• 1
    Although I suspect a brass or aluminum nipple needs more than 5 or so threads to max out in strength - those metals are pretty soft. Feb 1, 2020 at 2:01
  • @AndrewHenle very roughly aluminum shear strength is >200MPa, steel tensile strength is <400MPa so (ignoring that the first thread takes more load) you need twice the area for the steel spoke to break before the aluminium thread shears, so for a 2mm spoke pi R squared vs 2 pi R h you need 2mm of thread or about four threads. Feb 1, 2020 at 2:37
  • 1
    @PeteKirkham How could that possibly be true? More threads = more surface area, and thus lower pressure on the threads for a given force.
    – nick012000
    Feb 2, 2020 at 11:55
  • 1
    @nick012000 that's basically what Pete said! Yes, more threads means you reduce the shear stress at the threads themselves, but that doesn't buy you anything if the bolt itself rips apart because the total normal stress (tension) is too much for it to handle. And specifically, at the inward edges of the first thread you'll get “hot spots” of tension because of elastic deformation, and these cause the bolt to snap before the threads further back get anywhere near their shear limitation. Feb 2, 2020 at 14:38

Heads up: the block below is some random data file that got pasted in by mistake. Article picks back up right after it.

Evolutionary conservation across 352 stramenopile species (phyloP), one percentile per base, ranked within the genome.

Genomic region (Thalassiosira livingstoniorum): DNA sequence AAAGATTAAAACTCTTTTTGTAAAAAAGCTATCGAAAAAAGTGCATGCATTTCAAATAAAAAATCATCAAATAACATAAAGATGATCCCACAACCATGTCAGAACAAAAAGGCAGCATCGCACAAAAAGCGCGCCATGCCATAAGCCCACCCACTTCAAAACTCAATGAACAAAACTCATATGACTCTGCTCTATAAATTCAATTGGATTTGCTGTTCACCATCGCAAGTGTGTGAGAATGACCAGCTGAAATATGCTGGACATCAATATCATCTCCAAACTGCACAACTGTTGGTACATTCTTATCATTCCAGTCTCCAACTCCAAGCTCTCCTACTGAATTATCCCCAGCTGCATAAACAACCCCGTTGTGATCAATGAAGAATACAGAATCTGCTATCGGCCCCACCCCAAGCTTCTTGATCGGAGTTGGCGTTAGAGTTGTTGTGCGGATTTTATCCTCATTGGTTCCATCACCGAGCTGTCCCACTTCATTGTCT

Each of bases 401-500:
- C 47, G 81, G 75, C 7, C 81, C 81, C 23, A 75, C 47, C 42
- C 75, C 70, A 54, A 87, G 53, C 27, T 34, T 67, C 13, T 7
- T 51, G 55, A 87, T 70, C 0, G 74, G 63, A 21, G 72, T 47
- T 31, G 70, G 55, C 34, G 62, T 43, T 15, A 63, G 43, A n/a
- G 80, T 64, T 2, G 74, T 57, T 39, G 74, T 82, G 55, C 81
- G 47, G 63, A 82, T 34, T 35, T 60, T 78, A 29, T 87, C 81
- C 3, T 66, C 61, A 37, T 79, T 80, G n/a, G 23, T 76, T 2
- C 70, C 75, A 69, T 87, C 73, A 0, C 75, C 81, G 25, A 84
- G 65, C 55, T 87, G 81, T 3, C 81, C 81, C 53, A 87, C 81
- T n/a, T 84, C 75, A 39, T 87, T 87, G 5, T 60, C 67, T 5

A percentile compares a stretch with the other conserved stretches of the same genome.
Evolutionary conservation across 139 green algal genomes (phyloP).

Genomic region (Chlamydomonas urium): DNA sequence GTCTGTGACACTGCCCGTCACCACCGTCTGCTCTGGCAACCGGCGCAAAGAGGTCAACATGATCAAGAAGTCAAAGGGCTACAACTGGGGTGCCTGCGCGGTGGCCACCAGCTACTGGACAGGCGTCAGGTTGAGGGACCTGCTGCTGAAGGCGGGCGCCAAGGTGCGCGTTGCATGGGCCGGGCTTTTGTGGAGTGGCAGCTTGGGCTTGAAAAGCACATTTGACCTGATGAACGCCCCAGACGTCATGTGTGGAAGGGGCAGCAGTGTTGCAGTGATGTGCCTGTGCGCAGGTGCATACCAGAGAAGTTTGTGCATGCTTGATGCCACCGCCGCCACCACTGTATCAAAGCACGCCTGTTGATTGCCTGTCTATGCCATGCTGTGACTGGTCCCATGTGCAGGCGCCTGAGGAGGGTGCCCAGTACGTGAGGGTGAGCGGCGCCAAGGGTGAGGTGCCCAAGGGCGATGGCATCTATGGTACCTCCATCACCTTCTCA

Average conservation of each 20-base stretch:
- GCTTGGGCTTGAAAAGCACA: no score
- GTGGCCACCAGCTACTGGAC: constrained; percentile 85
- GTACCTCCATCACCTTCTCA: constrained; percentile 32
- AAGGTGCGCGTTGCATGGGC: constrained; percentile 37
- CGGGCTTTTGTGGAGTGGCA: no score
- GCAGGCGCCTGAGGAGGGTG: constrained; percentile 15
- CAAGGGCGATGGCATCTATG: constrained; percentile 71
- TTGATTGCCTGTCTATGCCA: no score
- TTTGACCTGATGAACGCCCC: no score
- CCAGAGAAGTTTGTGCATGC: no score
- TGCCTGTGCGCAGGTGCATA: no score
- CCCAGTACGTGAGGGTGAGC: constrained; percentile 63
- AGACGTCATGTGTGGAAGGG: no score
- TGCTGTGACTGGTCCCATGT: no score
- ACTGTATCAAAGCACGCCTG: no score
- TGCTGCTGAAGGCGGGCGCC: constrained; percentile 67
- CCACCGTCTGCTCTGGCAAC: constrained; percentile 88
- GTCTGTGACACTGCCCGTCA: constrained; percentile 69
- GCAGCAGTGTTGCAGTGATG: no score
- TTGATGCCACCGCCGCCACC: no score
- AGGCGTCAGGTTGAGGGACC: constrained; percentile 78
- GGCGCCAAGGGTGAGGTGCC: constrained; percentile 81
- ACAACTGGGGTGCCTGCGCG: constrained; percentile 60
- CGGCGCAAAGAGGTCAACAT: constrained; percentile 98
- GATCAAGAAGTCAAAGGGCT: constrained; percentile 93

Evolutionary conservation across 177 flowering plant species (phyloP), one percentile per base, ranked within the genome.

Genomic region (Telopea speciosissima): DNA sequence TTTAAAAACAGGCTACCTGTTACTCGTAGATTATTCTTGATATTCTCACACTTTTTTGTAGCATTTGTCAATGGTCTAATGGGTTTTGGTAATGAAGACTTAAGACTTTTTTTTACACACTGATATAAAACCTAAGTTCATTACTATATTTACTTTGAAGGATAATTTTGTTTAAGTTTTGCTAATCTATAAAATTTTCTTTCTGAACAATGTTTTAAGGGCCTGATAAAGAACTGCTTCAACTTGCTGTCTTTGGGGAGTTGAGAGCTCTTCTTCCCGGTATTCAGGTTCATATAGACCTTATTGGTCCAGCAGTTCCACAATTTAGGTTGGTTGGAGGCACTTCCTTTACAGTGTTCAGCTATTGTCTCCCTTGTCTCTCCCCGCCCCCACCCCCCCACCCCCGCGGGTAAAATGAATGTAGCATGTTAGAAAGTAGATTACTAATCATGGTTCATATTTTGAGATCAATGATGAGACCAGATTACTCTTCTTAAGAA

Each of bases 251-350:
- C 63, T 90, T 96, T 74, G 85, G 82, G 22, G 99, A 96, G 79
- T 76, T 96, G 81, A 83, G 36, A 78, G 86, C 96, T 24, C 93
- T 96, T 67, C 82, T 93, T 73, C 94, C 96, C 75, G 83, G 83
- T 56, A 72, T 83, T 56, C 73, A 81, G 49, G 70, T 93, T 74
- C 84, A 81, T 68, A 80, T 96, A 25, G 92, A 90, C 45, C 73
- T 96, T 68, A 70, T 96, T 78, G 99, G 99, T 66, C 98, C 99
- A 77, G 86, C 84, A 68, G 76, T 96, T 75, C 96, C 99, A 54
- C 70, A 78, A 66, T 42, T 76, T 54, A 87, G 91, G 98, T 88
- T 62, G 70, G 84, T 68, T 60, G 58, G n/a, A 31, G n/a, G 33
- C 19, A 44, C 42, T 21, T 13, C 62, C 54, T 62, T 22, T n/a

• 3
    @nick012000 The problem here is that the bolt does not exactly fit to the nut - there must be some gap so one can even screw the bolt on the nut anyway. When one pull or push the screw the first surface in the contact bears all the load and deforms. Then more surface is engaged until the deformation stops. This usually happen within first three to five screws. The rest is unloaded because of the manufacture tolerances.
    – Crowley
    Feb 3, 2020 at 10:48
  • The bore guides the thread of the spoke to the threading of the nipple allowing easier spoking with less risk of cross-threading.
  • The bore also allows the spoke to be threaded deeper w/o adding more threading to the spoke. Imagine you want to thread the spoke all the way into the nipple. If there wasn't a bore, but the inside thread of the nipple would reach all the way up to the spoke side then the spoke would have to have threading there, too. This would also be unnecessary, as I cannot imagine that you would need more than 10 threads for the spoke to securely hold the nipple.
  • Another benefit is optical, hiding the spoke's threading in most cases.
  • Could you please elaborate on what you mean by "deaper threading" of the spoke? Thank you! Feb 1, 2020 at 9:22
  • Yeah, I'm sceptical about the second point as well, my experience is that you can generally screw the nipple all across the spoke's thread because the spoke's thread is significantly wider than the basic spoke diameter. -- The first point, however, is spot on, you got my upvote for that. Feb 1, 2020 at 12:04